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A spiritual comment and prayer to begin the day with Canon Jenny Wigley, an Anglican Priest in Cardiff

2 minutes

Last on

Sat 23 Feb 2019 05:43


Good morning.  When I retired from full-time parish ministry last year, I had to decide which of my books to take with me, and which needed to be found a new home. It was easy enough to pick out the kinds of books that I’d continue to use regularly. And others I’d never quite got round to reading, but which I was sure I’d manage with all that extra time I was expecting! Then there were the Bibles of course - a whole shelf of different versions and translations. There’s a 15th century text which many credit with making such a collection possible. Today’s the traditional publication date of the Gutenberg Bible, the first book to be printed in Europe using movable type face. The ability to mass produce books was the basis for a revolution in knowledge and information sharing - something many of us take for granted in the age of the World Wide Web. Of course, having access to information takes you only so far.  When I think back to my big sort-out of last summer, there was another category of books that I decided to keep.   These were the ones I couldn’t bear to part with because when I first read them, they’d stopped me in my tracks as they challenged me to wrestle with what I’d found in the pages of all those Bibles on my shelf – posing questions like: ‘What does it mean?’  It wasn’t a matter of how to translate this or that phrase. It was a challenge to live life differently.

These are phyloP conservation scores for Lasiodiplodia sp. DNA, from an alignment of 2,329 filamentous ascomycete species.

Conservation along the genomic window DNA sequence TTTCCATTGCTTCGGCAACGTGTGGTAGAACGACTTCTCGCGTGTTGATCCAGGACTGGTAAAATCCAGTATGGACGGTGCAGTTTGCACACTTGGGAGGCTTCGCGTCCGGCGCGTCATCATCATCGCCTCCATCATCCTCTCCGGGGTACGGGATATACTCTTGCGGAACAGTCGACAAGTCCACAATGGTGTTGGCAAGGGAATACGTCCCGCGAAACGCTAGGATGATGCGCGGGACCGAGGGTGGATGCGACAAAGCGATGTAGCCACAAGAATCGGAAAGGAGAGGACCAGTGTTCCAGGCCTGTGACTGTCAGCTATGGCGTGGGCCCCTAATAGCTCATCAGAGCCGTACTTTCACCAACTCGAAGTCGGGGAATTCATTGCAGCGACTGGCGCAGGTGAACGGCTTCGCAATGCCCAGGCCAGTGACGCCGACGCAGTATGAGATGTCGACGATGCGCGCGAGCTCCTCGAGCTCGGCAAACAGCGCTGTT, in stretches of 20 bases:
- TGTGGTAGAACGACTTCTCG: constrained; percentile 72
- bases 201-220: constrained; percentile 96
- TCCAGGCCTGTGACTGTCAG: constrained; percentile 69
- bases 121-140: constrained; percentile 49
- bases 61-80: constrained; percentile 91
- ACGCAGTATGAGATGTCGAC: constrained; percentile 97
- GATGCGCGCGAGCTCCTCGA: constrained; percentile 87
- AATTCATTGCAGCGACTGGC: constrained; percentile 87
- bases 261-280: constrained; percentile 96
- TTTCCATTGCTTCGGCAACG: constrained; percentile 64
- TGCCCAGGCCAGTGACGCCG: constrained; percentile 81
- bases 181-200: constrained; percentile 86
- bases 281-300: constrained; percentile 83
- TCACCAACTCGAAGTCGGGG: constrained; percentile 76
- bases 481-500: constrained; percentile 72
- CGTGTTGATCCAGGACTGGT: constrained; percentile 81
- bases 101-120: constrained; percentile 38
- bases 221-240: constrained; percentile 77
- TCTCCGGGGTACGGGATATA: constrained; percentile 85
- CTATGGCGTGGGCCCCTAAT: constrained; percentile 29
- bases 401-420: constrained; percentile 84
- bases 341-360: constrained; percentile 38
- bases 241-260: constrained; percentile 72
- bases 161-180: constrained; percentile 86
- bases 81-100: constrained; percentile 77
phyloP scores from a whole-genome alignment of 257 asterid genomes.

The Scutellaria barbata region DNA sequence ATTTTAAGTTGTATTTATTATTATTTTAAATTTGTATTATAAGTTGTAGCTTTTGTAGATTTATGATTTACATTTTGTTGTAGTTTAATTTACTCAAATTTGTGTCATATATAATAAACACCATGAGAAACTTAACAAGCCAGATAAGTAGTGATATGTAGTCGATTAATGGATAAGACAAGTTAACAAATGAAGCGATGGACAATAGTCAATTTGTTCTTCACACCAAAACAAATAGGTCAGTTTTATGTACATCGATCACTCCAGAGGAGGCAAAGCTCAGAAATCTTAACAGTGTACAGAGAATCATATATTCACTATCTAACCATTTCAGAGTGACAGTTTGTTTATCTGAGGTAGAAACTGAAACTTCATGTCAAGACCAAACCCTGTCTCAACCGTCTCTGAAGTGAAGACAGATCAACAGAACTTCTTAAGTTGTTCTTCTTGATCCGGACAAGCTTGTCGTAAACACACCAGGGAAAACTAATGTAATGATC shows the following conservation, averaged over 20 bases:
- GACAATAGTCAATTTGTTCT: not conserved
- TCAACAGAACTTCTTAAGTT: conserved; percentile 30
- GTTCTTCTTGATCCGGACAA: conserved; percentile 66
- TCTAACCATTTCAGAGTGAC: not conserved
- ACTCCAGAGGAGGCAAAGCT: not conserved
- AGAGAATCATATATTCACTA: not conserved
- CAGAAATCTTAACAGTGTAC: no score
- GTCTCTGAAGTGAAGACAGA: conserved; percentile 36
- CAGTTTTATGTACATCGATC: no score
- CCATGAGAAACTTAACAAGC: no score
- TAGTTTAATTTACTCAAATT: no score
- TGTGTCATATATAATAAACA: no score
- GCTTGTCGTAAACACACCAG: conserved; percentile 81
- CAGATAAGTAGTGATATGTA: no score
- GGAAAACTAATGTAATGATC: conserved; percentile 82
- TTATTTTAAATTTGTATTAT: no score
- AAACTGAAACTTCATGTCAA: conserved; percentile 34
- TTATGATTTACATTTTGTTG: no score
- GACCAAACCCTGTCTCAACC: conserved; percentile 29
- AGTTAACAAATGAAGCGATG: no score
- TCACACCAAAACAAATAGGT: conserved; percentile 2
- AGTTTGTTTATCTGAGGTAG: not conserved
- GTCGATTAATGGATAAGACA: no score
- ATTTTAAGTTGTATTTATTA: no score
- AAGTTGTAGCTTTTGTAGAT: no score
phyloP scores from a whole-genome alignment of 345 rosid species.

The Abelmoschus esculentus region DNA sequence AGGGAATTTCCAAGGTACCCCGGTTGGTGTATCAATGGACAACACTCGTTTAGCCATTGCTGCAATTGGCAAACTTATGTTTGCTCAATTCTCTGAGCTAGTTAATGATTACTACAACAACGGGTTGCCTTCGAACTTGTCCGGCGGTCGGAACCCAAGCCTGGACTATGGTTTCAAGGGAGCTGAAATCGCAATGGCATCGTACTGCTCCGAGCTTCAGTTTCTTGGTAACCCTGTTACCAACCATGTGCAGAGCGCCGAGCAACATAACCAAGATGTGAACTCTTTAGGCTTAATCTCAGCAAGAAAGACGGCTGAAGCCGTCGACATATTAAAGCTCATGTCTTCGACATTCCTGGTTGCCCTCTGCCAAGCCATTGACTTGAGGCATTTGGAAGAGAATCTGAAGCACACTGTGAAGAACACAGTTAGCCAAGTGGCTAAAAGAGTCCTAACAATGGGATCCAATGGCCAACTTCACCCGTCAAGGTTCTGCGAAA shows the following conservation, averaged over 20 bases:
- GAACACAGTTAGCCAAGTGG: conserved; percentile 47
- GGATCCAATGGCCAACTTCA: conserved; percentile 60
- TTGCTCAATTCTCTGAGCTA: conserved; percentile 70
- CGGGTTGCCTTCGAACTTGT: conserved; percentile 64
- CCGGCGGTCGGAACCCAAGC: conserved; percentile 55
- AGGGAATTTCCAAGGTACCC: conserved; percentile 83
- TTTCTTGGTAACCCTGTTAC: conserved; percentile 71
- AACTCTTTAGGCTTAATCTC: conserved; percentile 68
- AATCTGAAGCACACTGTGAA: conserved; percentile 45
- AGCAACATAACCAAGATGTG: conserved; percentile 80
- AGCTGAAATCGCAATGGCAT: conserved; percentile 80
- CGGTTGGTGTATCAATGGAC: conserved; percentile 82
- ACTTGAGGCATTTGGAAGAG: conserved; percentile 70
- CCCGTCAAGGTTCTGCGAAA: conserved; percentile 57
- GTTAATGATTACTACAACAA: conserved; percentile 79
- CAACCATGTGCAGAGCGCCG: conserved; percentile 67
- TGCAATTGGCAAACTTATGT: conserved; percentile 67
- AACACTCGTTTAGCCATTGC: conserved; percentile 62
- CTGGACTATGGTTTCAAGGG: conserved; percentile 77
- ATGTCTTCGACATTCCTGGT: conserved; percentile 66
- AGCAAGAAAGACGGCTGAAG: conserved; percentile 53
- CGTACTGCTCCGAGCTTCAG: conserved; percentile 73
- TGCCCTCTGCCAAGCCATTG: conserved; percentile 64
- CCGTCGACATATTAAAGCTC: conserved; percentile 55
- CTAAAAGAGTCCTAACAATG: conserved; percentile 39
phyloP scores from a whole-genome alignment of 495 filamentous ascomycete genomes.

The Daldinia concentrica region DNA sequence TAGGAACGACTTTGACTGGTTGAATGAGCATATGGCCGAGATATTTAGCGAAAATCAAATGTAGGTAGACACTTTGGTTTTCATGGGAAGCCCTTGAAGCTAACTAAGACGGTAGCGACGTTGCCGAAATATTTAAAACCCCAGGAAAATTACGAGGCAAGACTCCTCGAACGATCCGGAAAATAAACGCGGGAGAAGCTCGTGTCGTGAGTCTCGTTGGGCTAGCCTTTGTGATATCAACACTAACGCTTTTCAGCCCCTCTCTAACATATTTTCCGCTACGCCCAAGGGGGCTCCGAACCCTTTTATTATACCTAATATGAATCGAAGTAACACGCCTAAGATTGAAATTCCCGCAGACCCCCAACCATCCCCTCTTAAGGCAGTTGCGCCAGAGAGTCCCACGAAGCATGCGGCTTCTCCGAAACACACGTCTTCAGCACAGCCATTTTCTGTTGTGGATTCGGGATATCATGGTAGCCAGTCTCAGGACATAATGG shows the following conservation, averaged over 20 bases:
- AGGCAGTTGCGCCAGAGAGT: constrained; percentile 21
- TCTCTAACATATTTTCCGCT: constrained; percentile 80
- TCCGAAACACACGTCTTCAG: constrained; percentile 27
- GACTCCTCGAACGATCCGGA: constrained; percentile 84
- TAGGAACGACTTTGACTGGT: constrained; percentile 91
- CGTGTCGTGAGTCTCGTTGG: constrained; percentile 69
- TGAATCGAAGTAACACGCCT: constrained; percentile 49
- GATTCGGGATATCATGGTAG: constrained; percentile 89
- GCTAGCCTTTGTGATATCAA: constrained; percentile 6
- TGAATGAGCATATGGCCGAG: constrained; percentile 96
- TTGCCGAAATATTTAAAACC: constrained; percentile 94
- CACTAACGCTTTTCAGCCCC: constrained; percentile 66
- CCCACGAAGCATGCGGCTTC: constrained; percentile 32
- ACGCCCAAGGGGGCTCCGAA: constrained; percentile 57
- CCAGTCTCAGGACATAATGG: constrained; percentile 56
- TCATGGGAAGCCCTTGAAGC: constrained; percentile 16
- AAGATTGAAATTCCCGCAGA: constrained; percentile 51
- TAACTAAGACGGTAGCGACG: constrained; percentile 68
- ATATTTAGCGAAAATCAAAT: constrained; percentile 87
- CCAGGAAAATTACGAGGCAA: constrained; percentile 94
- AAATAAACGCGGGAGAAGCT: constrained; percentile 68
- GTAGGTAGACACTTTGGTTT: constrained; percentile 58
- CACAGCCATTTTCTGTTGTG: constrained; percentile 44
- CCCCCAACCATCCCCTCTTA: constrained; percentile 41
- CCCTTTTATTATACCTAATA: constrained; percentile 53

And those questions and answers can come not only from scholars and commentators but from novelists and poets, all sorts of people whose words we should cherish as they offer a new sense of our place in God’s world.  
Help us, Lord, to listen for your Word in what we read, to search for your Word in what we see, so that we may give life to your Word every day. Amen.